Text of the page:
The secret to life is doing what you're good at and leaving the rest to someone else.
I do laundry the way I cook. I just press a bunch of buttons and hope for the best.
Once upon a time, I volunteered to wash someone's clothes, and he wasn't enchanted with the results. He held up a sweater that was very special to him -- now four sizes too small -- and said, "You don't have to do laundry anymore."
A girlfriend came with me to another friend's party soon after Darrell and I were married, and the older women were telling stories about the stupid things their daughters-in-law had done in the kitchen. "Want to know what's worse?" I asked. "I'm listening to you and thinking, 'What's wrong with that?'"
Not that I didn't try. I did. At first.
I made molasses cookies -- with whole cloves.
I wrapped duck in bacon to preserve its moisture -- to no avail. It came out of the oven looking like a hockey puck -- and now in my recipe file under "duck" it just says, "Don't make."
The most interesting thing about the last paragraph is that I even have a recipe file. But you guessed it. I haven't looked at it in years.
There's a photograph of me, newly married, holding what looks like a black cat in my lap. That was our first Thanksgiving turkey, left on the grill too long.
Darrell raved about my lasagna to the folks we worked with at the radio station, then broke his tooth on the leftovers.
I burned so much toast on that job people quit asking who was responsible for the odor. They knew. I burned it consistently, and knocked out power to the station when I did. One of the DJs came out of a production room to express his frustration. "The first couple of times, it's fun."
I'm not your pie-baking big-family-gathering-hosting kind of gal. I used to apologize for that. I'd apologize, and attempt another experiment.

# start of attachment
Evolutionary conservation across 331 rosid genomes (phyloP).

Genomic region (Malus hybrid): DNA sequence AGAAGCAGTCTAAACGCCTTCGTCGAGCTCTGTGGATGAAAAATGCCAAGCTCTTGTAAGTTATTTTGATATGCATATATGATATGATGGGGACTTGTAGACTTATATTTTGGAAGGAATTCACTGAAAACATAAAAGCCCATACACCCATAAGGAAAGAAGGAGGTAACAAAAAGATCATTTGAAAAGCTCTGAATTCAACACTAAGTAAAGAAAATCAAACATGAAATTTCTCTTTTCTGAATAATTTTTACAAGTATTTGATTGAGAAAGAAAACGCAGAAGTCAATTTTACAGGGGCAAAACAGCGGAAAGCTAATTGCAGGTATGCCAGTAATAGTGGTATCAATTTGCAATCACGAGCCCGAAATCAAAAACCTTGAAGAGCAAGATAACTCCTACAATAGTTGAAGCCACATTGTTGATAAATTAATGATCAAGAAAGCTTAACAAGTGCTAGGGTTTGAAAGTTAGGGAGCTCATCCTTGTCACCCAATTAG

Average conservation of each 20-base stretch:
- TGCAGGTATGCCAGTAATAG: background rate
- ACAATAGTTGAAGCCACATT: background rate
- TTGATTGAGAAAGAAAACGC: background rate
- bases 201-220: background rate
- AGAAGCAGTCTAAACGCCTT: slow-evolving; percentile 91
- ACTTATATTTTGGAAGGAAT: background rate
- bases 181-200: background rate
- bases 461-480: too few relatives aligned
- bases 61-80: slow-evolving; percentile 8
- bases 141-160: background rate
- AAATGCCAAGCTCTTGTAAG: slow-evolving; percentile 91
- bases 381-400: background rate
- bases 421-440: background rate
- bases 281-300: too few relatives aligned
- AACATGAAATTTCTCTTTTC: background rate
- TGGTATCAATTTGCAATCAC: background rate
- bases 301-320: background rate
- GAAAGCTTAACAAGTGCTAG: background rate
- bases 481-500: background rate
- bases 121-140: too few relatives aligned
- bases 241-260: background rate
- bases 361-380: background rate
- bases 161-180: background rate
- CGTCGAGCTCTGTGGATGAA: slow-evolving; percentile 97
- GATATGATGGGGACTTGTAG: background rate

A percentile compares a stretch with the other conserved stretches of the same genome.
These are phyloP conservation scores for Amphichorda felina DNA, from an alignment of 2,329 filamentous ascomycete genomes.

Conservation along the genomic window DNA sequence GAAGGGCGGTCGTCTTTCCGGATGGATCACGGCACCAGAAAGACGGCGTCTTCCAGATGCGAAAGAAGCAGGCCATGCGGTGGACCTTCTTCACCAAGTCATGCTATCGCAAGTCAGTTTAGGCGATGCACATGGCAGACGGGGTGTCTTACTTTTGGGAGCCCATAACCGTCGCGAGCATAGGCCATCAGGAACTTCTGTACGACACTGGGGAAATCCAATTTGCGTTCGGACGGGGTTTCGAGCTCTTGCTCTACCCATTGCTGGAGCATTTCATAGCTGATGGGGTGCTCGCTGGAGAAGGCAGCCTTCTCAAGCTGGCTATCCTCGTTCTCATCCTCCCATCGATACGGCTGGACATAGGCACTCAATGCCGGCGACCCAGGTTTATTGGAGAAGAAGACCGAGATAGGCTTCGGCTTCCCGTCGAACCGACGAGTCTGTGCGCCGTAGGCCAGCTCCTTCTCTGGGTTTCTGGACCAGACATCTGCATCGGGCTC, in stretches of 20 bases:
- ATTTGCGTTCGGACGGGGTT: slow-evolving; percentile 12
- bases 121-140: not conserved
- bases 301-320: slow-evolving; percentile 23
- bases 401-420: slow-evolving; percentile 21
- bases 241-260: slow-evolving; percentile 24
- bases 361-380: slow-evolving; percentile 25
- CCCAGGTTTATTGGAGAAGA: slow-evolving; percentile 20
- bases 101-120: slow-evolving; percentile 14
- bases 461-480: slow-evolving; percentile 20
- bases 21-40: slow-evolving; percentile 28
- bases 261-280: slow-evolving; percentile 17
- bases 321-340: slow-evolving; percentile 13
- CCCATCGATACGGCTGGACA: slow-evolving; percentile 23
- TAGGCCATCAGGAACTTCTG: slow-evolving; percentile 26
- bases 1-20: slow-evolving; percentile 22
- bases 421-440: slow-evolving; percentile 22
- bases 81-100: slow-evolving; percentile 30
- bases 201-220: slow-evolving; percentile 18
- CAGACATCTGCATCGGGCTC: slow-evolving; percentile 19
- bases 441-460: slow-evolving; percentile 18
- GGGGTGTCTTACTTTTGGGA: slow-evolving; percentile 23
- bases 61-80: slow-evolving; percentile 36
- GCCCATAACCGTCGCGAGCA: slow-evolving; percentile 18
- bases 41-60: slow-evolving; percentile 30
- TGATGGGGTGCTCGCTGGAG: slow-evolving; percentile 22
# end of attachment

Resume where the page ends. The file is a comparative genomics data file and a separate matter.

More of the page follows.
I'm all finished with those.
Oh, sure. I can still get all worked up over a sparkling tub -- and if you want to know how to keep the toilet bowl clean with almost zero effort, let me know.
Otherwise, I've stopped pretending I'm some sort of domestic anything in-progress. I'm losing a few supporters who think "wife" equals "hostess." But that's okay. I'm not running for mayor.
Darrell knew what he was getting into when I showed him my single contribution to our household. It's a soup mug that says, "Mmm good. Just like the kind Mom used to buy and heat up." Another talk show host, who was interviewing me for a change, asked me what my favorite kitchen gadget is. "The phone," I told him. You know, to call for takeout.
The guys who installed our beautiful new kitchen counter -- covered in blankets and collecting dust like all the rest of our renovation from hell -- told us afterward we wouldn't be able to set so much as a cup of hot coffee on it without something really bad happening. "That's okay," I told them without the slightest bit of resentment. "It plays right into my desire not to spend too much time in the kitchen."
When I was 30 years old, I decided if I didn't make some changes all I'd ever have to show for myself was a tidy nest.
There had to be more to life. If you find a lot of meaning in that, I salute you. If you don't, I hope you don't feel guilty that you don't!
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